Mormon reinforces that there are real and eternal consequences when it comes to one’s thoughts, intents and actions.
“…In the great and last day there are some who shall be cast out, yea, who shall be cast off from the presence of the Lord; Yea, who shall be consigned to a state of endless misery, fulfilling the words which say: They that have done good shall have everlasting life; and they that have done evil shall have everlasting damnation. And thus it is. Amen.” (Helaman 12:25-26)
-If the Lord has revealed that there are three degrees of glory (and outer darkness) and that all souls will inhabit one of these degrees for all eternity after the Judgment: Why does Mormon use such stark contrast in describing only those who choose evil and those who choose good?
-Is he intentionally drawing attention to the worst and the best case in terms of the different degrees (i.e. focusing on outer darkness and the Celestial Kingdom)?
While recording the history of the Nephite people on the Gold Plates, Mormon pauses to describe the tragic tendency for people to take God for granted, forget Him, and discount His power at the very time of their greatest prosperity under his care.
“…We can behold how false, and also the unsteadiness of the hearts of the children of men; yea, we can see that the Lord in his great infinite goodness doth bless and prosper those who put their trust in him. Yea, and we may see at the very time when he doth prosper his people, yea, in the increase of their fields, their flocks and their herds, and in gold, and in silver, and in all manner of precious things of every kind and art; sparing their lives, and delivering them out of the hands of their enemies; softening the hearts of their enemies that they should not declare wars against them; yea, and in fine, doing all things for the welfare and happiness of his people; yea, then is the time that they do harden their hearts and do forget the Lord their God, and do trample under their feet the Holy One—yea, and this because of their ease, and their exceedingly great prosperity. And thus we see that except the Lord doth chasten his people with many afflictions, yea, except he doth visit them with death and with terror, and with famine and with all manner of pestilence, they will not remember him.” (Helaman 12:1-3)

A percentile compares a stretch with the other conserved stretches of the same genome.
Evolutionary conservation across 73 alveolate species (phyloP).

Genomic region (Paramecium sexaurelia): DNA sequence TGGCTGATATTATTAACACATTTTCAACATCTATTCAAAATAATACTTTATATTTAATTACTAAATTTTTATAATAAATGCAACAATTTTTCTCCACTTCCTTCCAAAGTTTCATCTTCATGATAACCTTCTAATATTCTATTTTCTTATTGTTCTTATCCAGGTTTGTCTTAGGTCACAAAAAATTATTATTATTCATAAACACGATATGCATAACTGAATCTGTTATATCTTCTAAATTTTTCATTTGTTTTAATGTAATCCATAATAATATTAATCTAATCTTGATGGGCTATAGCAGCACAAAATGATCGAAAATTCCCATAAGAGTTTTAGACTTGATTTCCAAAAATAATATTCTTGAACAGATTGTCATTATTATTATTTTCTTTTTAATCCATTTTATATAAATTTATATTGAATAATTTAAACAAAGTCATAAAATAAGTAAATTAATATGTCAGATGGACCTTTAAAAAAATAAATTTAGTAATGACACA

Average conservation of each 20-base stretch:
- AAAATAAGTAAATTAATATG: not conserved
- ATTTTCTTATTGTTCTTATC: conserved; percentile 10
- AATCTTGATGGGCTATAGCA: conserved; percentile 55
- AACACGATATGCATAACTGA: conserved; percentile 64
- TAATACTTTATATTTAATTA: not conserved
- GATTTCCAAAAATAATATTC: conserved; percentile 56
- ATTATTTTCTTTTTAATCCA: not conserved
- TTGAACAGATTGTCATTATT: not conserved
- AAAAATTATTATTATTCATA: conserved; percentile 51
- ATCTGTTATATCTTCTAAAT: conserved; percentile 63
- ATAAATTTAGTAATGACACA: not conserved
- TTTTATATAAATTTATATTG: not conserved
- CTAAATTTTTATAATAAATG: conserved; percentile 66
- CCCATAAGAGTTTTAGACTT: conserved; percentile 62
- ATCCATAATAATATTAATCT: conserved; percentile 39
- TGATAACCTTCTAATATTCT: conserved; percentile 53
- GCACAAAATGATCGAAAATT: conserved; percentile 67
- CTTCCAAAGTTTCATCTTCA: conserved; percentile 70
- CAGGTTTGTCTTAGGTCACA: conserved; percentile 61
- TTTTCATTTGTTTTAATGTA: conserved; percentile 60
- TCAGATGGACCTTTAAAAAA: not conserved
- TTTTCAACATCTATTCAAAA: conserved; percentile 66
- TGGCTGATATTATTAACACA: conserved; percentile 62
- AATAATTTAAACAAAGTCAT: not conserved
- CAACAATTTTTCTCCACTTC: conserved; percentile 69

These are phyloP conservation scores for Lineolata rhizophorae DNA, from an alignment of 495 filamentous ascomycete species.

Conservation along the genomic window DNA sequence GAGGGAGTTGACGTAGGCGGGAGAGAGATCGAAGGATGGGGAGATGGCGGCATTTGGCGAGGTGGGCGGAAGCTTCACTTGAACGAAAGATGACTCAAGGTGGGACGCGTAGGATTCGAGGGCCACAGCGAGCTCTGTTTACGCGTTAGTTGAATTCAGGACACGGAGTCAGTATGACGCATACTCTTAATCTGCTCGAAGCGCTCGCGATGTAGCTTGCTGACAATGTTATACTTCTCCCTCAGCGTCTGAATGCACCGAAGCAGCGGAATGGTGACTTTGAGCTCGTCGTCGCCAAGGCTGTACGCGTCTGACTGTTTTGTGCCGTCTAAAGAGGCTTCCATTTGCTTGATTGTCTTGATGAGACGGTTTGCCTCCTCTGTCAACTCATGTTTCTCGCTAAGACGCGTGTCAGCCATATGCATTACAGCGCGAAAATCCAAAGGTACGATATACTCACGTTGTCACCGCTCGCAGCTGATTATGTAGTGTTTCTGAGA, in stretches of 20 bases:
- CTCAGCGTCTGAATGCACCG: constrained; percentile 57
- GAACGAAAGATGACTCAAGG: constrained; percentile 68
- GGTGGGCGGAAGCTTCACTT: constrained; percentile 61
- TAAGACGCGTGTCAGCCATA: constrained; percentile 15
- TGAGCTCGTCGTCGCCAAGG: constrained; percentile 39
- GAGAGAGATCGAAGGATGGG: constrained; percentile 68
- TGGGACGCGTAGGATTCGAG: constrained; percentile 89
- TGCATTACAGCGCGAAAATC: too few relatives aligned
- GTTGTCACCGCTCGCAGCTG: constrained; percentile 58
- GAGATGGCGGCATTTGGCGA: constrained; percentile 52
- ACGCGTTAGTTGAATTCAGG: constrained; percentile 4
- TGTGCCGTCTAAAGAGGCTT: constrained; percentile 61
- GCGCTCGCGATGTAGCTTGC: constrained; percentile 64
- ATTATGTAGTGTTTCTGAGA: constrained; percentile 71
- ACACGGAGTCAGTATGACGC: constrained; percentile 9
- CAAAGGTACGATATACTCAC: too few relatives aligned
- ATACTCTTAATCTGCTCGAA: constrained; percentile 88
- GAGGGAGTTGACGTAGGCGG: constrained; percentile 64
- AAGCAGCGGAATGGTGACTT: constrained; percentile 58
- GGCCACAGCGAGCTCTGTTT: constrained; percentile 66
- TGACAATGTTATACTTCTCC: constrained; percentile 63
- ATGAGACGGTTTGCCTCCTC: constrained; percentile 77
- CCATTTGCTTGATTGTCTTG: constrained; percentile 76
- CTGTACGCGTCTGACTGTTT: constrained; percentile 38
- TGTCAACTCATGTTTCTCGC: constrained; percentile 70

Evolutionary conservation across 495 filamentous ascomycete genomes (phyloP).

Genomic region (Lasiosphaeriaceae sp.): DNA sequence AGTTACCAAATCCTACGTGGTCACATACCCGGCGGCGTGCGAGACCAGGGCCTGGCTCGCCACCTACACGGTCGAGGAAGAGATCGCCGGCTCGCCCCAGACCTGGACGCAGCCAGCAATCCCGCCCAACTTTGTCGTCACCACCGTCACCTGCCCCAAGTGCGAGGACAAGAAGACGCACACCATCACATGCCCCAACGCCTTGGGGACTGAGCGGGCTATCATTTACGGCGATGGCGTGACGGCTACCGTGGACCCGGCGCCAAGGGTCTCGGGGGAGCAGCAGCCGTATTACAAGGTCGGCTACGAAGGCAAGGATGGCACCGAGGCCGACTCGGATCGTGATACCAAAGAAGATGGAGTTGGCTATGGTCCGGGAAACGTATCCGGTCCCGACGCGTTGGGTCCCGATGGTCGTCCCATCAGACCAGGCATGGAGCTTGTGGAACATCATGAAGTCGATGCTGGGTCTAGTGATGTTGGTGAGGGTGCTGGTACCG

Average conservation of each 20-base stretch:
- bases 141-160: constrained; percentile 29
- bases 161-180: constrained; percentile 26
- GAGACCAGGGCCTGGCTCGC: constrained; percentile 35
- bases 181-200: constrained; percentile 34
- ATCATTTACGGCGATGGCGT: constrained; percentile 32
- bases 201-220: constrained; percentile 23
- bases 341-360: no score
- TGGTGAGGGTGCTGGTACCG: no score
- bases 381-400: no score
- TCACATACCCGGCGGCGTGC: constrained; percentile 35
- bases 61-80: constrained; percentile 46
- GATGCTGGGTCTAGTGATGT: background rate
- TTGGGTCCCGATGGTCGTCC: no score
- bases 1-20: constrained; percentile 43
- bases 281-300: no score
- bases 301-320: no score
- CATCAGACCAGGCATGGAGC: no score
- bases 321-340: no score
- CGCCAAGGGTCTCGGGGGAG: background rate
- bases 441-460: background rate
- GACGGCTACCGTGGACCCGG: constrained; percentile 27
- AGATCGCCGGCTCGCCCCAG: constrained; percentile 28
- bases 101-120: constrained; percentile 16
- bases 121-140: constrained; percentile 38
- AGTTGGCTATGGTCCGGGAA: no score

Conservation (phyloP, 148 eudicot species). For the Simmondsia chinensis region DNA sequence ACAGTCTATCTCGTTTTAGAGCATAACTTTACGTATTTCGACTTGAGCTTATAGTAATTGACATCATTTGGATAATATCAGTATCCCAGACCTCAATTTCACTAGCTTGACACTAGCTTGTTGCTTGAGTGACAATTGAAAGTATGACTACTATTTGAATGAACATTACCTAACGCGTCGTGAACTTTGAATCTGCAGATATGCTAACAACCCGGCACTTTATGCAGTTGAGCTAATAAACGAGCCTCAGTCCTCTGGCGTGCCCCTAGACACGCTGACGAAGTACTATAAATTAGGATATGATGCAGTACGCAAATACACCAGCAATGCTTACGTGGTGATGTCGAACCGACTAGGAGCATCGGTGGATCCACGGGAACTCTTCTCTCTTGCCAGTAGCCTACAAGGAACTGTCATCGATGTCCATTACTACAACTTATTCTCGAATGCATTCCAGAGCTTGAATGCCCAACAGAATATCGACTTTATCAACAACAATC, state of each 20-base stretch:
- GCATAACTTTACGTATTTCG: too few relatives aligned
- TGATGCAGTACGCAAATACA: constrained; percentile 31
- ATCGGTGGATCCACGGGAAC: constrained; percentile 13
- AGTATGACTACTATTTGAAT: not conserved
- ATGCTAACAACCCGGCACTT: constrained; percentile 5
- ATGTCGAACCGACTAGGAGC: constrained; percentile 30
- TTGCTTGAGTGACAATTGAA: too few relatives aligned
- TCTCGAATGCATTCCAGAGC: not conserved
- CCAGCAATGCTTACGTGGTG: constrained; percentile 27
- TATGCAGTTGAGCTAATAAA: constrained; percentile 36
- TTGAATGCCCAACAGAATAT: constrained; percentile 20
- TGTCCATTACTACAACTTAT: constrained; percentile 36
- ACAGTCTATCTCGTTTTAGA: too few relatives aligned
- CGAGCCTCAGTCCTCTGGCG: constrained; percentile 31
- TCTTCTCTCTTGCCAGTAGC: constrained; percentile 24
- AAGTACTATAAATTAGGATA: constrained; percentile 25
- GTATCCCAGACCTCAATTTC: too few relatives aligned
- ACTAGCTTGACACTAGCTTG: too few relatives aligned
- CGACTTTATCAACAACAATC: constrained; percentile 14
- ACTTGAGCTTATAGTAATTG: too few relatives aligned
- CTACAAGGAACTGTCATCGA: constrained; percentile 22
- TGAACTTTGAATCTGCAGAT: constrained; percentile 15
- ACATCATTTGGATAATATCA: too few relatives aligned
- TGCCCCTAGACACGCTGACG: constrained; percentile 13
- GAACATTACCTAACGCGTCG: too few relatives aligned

-Why does prosperity tempt people to turn away from God?
-Is it possible to avoid this temptation? How does one do so?
-How important is it to remember God?
Alma teaches that a person must walk according to God’s decrees in order to be saved.
“…The decrees of God are unalterable; therefore, the way is prepared that whosoever will may walk therein and be saved.” (Alma 41:8)
-What are the decrees of God?
-How important is the necessity of repentance through the Atonement of Jesus Christ (as one of God’s decrees)?
God holds those who have the truths of the gospel to a higher standard than those who do not. A people who have God’s commandments and do not live by them reap destruction by their sinful actions.
“…The Lord hath said: I will not succor my people in the day of their transgression; but I will hedge up their ways that they prosper not; and their doings shall be as a stumbling block before them. And again, he saith: If my people shall sow filthiness they shall reap the chaff thereof in the whirlwind; and the effect thereof is poison. And again he saith: If my people shall sow filthiness they shall reap the east wind, which bringeth immediate destruction.” (Mosiah 7:29-32)
-Is it reasonable that God would treat those who know better, and do wrong anyway, differently than those who do wrong without knowing better?
-What do the quick and unequivocal judgments God sends — to His people who know better and choose to do wrong in mortality anyway — say about how much He wants to keep his children awake to eternal consequences?